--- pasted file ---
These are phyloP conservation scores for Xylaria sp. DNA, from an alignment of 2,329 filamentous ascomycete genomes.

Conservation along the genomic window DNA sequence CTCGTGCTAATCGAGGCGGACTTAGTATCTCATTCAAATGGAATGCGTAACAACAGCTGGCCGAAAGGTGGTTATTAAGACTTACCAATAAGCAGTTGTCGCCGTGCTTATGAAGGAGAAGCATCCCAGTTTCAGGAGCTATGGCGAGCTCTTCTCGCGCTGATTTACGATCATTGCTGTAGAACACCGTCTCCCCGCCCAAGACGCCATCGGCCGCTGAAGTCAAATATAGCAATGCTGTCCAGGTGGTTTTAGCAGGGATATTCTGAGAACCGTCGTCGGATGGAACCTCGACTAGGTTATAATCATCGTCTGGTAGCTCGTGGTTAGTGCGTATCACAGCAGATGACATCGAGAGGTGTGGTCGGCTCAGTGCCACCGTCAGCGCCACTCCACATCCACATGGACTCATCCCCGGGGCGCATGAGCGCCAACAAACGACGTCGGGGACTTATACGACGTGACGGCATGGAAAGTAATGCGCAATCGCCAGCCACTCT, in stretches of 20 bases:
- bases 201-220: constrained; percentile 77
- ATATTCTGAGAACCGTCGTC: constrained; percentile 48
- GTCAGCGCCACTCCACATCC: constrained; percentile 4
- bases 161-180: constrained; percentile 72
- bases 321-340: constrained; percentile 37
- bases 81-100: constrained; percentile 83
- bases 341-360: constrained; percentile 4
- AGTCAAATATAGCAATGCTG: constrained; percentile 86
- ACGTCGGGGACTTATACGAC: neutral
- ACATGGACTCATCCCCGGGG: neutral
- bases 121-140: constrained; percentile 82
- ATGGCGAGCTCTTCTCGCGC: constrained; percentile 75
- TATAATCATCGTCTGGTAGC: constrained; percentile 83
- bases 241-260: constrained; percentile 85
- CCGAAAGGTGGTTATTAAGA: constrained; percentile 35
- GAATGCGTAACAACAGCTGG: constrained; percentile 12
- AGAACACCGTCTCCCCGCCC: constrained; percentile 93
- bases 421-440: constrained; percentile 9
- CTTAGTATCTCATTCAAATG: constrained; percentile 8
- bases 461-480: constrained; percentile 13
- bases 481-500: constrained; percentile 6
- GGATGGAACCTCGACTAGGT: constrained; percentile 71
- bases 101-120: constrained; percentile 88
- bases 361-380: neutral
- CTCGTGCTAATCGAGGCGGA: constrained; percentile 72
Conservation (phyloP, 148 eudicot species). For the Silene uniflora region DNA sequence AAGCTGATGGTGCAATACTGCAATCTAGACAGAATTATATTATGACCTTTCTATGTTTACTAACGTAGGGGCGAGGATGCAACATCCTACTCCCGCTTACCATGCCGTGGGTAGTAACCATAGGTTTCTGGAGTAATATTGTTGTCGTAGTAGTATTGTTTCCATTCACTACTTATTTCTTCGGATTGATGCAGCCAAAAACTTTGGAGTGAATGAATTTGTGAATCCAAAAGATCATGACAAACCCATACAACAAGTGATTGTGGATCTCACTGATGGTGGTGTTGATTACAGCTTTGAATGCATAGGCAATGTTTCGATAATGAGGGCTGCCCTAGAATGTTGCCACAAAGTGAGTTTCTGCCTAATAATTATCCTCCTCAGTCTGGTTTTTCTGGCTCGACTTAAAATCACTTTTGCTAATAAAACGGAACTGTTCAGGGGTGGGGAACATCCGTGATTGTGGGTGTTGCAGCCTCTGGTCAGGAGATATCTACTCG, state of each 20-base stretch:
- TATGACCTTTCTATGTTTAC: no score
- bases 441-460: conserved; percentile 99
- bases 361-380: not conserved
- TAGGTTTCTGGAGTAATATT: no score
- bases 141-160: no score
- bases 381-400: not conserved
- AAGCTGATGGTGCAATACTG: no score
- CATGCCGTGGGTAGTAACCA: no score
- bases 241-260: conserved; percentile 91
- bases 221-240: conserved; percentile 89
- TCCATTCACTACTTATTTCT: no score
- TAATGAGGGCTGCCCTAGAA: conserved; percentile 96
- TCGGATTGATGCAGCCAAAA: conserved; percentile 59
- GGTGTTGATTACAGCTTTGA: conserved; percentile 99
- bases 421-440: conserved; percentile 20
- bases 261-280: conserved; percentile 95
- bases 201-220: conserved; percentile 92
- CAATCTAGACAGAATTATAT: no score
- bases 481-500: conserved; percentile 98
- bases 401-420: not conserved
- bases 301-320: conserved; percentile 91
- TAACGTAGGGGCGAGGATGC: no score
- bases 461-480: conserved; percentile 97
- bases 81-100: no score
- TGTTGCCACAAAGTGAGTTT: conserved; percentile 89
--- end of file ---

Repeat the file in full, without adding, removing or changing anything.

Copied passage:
These are phyloP conservation scores for Xylaria sp. DNA, from an alignment of 2,329 filamentous ascomycete genomes.

Conservation along the genomic window DNA sequence CTCGTGCTAATCGAGGCGGACTTAGTATCTCATTCAAATGGAATGCGTAACAACAGCTGGCCGAAAGGTGGTTATTAAGACTTACCAATAAGCAGTTGTCGCCGTGCTTATGAAGGAGAAGCATCCCAGTTTCAGGAGCTATGGCGAGCTCTTCTCGCGCTGATTTACGATCATTGCTGTAGAACACCGTCTCCCCGCCCAAGACGCCATCGGCCGCTGAAGTCAAATATAGCAATGCTGTCCAGGTGGTTTTAGCAGGGATATTCTGAGAACCGTCGTCGGATGGAACCTCGACTAGGTTATAATCATCGTCTGGTAGCTCGTGGTTAGTGCGTATCACAGCAGATGACATCGAGAGGTGTGGTCGGCTCAGTGCCACCGTCAGCGCCACTCCACATCCACATGGACTCATCCCCGGGGCGCATGAGCGCCAACAAACGACGTCGGGGACTTATACGACGTGACGGCATGGAAAGTAATGCGCAATCGCCAGCCACTCT, in stretches of 20 bases:
- bases 201-220: constrained; percentile 77
- ATATTCTGAGAACCGTCGTC: constrained; percentile 48
- GTCAGCGCCACTCCACATCC: constrained; percentile 4
- bases 161-180: constrained; percentile 72
- bases 321-340: constrained; percentile 37
- bases 81-100: constrained; percentile 83
- bases 341-360: constrained; percentile 4
- AGTCAAATATAGCAATGCTG: constrained; percentile 86
- ACGTCGGGGACTTATACGAC: neutral
- ACATGGACTCATCCCCGGGG: neutral
- bases 121-140: constrained; percentile 82
- ATGGCGAGCTCTTCTCGCGC: constrained; percentile 75
- TATAATCATCGTCTGGTAGC: constrained; percentile 83
- bases 241-260: constrained; percentile 85
- CCGAAAGGTGGTTATTAAGA: constrained; percentile 35
- GAATGCGTAACAACAGCTGG: constrained; percentile 12
- AGAACACCGTCTCCCCGCCC: constrained; percentile 93
- bases 421-440: constrained; percentile 9
- CTTAGTATCTCATTCAAATG: constrained; percentile 8
- bases 461-480: constrained; percentile 13
- bases 481-500: constrained; percentile 6
- GGATGGAACCTCGACTAGGT: constrained; percentile 71
- bases 101-120: constrained; percentile 88
- bases 361-380: neutral
- CTCGTGCTAATCGAGGCGGA: constrained; percentile 72
Conservation (phyloP, 148 eudicot species). For the Silene uniflora region DNA sequence AAGCTGATGGTGCAATACTGCAATCTAGACAGAATTATATTATGACCTTTCTATGTTTACTAACGTAGGGGCGAGGATGCAACATCCTACTCCCGCTTACCATGCCGTGGGTAGTAACCATAGGTTTCTGGAGTAATATTGTTGTCGTAGTAGTATTGTTTCCATTCACTACTTATTTCTTCGGATTGATGCAGCCAAAAACTTTGGAGTGAATGAATTTGTGAATCCAAAAGATCATGACAAACCCATACAACAAGTGATTGTGGATCTCACTGATGGTGGTGTTGATTACAGCTTTGAATGCATAGGCAATGTTTCGATAATGAGGGCTGCCCTAGAATGTTGCCACAAAGTGAGTTTCTGCCTAATAATTATCCTCCTCAGTCTGGTTTTTCTGGCTCGACTTAAAATCACTTTTGCTAATAAAACGGAACTGTTCAGGGGTGGGGAACATCCGTGATTGTGGGTGTTGCAGCCTCTGGTCAGGAGATATCTACTCG, state of each 20-base stretch:
- TATGACCTTTCTATGTTTAC: no score
- bases 441-460: conserved; percentile 99
- bases 361-380: not conserved
- TAGGTTTCTGGAGTAATATT: no score
- bases 141-160: no score
- bases 381-400: not conserved
- AAGCTGATGGTGCAATACTG: no score
- CATGCCGTGGGTAGTAACCA: no score
- bases 241-260: conserved; percentile 91
- bases 221-240: conserved; percentile 89
- TCCATTCACTACTTATTTCT: no score
- TAATGAGGGCTGCCCTAGAA: conserved; percentile 96
- TCGGATTGATGCAGCCAAAA: conserved; percentile 59
- GGTGTTGATTACAGCTTTGA: conserved; percentile 99
- bases 421-440: conserved; percentile 20
- bases 261-280: conserved; percentile 95
- bases 201-220: conserved; percentile 92
- CAATCTAGACAGAATTATAT: no score
- bases 481-500: conserved; percentile 98
- bases 401-420: not conserved
- bases 301-320: conserved; percentile 91
- TAACGTAGGGGCGAGGATGC: no score
- bases 461-480: conserved; percentile 97
- bases 81-100: no score
- TGTTGCCACAAAGTGAGTTT: conserved; percentile 89